Does Facebook’s Business Plan Include Premium Memberships?
Posted by: Douglas MacMillan on April 09, 2009
The world’s largest social network sometimes gets flack from bloggers and industry pundits for not having much of a business model. It’s true that for now, Facebook is more focused on growing its number of users – which passed 200 million this week – than its bottom line. But the company is generating revenue from advertising, as chief operating officer Sheryl Sandberg pointed out in her talks with BusinessWeek editor-in-chief Stephen Adler on Apr. 7:
There is a lot of like, “What is the business? What is your business model?” And it’s a really simple answer, which is that our business is advertising. We’re not waiting to find our business, but we found it and it’s actually working very well.
As Adler pointed out in the interview, most estimates peg Facebook’s revenue at something between $1 and $2 per user annually – assuming $300 million (an unconfirmed figure) from 200 million people – which is quite small for a site with that many regular users, even for a free Web service. Rival social network MySpace, for example, is estimated to take in between $6 and $7 in ad revenues per user.
Sandberg is optimistic that the sales number will grow as more advertisers dream up fun ways to engage social networkers with their brand, and as advertising begins to roll out to international users. But is she so confident in ad profits piling up that she rules out other forms of revenue, such as charging fees for a premium membership to the site?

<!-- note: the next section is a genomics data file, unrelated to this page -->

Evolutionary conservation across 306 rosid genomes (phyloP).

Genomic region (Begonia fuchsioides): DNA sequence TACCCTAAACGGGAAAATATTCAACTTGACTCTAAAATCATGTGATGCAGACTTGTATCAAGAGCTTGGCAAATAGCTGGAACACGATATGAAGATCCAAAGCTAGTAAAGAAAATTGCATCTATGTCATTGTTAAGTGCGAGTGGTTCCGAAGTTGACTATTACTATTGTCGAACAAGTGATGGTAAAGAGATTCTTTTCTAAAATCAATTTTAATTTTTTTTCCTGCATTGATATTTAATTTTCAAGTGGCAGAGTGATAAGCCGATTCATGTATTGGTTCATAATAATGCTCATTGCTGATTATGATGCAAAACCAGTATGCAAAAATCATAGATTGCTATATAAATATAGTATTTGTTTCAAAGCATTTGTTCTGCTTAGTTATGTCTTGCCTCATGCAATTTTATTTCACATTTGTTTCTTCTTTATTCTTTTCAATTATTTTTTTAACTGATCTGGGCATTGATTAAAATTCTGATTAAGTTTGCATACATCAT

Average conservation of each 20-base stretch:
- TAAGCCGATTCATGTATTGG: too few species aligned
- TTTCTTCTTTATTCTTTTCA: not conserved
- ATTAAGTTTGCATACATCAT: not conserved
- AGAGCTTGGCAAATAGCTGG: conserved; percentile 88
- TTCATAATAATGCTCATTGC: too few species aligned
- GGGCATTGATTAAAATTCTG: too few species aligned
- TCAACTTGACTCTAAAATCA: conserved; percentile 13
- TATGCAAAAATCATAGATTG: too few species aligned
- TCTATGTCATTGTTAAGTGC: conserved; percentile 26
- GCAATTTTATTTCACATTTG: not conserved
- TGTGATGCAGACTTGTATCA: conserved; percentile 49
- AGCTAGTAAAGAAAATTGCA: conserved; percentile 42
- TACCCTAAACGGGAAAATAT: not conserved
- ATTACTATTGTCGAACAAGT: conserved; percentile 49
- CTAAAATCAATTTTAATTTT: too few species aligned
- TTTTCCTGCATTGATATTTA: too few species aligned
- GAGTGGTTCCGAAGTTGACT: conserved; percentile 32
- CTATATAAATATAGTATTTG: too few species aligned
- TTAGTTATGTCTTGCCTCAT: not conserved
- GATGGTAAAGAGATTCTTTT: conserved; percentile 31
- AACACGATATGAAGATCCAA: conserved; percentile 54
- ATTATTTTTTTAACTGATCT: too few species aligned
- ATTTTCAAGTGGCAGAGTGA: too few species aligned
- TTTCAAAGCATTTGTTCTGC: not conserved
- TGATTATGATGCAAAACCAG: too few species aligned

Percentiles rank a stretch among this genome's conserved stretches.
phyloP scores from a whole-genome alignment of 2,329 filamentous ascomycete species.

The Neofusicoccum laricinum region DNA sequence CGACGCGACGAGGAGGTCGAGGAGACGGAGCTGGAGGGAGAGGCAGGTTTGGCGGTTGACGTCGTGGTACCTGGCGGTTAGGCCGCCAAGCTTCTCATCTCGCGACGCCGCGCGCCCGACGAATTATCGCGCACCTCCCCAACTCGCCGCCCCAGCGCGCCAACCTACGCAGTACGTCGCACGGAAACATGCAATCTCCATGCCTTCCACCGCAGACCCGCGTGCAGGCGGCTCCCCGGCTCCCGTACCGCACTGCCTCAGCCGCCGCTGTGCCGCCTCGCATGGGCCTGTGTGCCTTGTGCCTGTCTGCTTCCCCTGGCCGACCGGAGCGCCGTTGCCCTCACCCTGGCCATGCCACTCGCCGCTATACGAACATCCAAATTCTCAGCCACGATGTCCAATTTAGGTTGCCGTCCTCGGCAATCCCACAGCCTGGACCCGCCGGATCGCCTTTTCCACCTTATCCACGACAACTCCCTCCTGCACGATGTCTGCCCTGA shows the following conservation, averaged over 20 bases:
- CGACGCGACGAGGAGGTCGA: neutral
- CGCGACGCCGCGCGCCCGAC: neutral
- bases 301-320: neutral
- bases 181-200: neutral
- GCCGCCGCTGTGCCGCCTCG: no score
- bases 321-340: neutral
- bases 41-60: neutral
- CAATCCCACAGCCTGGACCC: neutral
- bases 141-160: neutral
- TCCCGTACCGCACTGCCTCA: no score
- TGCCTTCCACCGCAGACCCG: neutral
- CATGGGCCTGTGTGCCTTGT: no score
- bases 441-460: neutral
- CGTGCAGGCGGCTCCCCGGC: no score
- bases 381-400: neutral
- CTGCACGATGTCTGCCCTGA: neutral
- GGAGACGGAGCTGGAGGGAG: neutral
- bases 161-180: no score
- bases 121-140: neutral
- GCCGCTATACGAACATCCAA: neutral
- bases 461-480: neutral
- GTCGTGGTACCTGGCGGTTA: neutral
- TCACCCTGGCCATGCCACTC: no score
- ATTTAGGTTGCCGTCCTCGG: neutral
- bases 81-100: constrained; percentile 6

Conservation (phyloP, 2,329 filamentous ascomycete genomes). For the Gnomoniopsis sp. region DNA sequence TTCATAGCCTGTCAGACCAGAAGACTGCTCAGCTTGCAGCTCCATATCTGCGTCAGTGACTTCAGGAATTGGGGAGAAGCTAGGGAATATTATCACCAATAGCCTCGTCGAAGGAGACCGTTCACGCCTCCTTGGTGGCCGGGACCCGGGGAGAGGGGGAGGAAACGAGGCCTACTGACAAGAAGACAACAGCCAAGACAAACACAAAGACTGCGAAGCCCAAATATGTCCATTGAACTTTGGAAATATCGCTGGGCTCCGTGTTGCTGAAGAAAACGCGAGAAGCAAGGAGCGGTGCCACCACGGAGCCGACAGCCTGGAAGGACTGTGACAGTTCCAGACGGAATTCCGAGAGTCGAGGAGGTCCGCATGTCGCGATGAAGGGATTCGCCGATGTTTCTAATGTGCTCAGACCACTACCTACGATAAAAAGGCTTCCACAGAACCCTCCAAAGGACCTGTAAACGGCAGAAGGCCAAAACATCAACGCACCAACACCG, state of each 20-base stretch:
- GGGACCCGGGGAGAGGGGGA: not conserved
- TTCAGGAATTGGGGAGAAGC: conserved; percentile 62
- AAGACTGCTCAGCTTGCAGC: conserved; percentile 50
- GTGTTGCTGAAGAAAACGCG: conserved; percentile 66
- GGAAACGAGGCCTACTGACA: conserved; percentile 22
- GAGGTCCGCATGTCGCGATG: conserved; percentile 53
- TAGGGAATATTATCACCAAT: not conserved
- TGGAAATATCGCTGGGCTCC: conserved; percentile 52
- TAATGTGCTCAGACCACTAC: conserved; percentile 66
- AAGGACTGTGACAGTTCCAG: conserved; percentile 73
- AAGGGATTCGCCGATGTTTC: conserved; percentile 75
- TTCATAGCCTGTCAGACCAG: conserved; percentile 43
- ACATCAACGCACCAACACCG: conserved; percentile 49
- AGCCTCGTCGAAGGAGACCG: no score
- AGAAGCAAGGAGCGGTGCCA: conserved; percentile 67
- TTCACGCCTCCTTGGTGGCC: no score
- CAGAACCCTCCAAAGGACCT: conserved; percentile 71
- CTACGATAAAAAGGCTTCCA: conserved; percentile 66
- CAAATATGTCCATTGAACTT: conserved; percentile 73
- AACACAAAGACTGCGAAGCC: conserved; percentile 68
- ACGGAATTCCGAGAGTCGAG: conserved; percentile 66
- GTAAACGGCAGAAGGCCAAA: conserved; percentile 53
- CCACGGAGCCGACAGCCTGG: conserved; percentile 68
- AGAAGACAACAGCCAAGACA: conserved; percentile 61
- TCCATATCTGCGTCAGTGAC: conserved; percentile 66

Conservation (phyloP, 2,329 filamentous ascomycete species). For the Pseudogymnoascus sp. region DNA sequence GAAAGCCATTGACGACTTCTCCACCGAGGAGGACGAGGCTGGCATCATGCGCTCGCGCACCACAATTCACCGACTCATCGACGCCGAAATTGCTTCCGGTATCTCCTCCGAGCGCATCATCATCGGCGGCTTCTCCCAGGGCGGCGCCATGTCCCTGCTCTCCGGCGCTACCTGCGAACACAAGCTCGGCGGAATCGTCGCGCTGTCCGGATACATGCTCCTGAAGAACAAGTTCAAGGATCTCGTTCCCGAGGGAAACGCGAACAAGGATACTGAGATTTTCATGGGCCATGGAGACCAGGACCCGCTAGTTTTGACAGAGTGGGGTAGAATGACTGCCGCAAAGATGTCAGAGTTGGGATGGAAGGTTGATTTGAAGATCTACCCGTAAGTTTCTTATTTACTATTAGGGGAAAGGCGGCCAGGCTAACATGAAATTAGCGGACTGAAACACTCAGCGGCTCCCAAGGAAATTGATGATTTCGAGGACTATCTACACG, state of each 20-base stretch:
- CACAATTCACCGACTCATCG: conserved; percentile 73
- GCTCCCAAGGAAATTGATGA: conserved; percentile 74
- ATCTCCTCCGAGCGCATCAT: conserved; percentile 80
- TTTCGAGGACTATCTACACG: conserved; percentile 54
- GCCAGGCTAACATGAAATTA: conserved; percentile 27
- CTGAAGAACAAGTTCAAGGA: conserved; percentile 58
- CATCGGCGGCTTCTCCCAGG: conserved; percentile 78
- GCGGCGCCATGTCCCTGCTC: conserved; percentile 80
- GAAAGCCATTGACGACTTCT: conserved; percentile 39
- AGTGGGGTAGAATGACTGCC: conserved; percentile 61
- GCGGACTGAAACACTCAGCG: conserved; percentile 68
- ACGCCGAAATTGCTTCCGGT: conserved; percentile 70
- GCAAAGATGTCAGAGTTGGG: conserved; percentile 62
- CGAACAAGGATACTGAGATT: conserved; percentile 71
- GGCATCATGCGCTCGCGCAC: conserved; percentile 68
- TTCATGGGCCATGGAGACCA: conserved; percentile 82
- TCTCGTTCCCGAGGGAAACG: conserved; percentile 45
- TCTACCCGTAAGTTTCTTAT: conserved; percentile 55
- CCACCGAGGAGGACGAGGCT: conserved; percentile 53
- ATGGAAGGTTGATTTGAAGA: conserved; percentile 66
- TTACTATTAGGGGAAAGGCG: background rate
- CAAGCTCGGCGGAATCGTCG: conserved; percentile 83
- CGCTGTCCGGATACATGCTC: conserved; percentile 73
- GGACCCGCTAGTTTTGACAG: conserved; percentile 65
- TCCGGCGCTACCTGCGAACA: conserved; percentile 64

ADLER: Does Facebook plan on charging a membership fee? Over three-quarters of its users are going into a panic-induced assumption that this is true, even though there hasn't been talk of a membership fee from the business press or Facebook itself. So can you calm the panic?
SANDBERG: The answer is no, we are not planning on charging a basic fee for our basic services. Once again, that question stems from people thinking we're growing so quickly we're running out of money. We're growing really quickly, but we can finance that growth. We're not going to charge for our basic services.
Basic services? This term was not part of the question, and we haven’t heard it used by Facebook management in the past. Sandberg is a seasoned executive and a polished speaker – could she have been intentionally leaving a door open for the company to introduce some type of paid membership?
Company spokeswoman Brandee Barker only reiterates that Facebook “is a free service to users and we intend to keep it that way” – herself not eliminating the possibility of an additional paid service. Barker adds that the company may introduce new ways to charge brands for engaging with users, saying, “We certainly don’t want to rule out exploring other types of commercial services at some point.”
According to Jeremiah Owyang, senior analyst with Forrester Research who covers social media, a premium membership is an unlikely option for the company right now. “It’s hard to imagine that they would be able to create a premium version and be successful in the near future,” he says. Owyang believes Sandberg may have been referring to the small fees Facebook charges third-party developers to build on its platform, or the tiny amounts users pay to send each other virtual gifts.
That said, Owyang does not think “advertising is the primary route of revenue that they’ll pursue in the future.” He sees e-commerce, media services, and new branding tools as more promising paths to profitability for Facebook in the long term.
Are there any services you would pay Facebook a small fee for? What if you could have a vanity URL, or customize the look of your profile page? Let us know in the comments.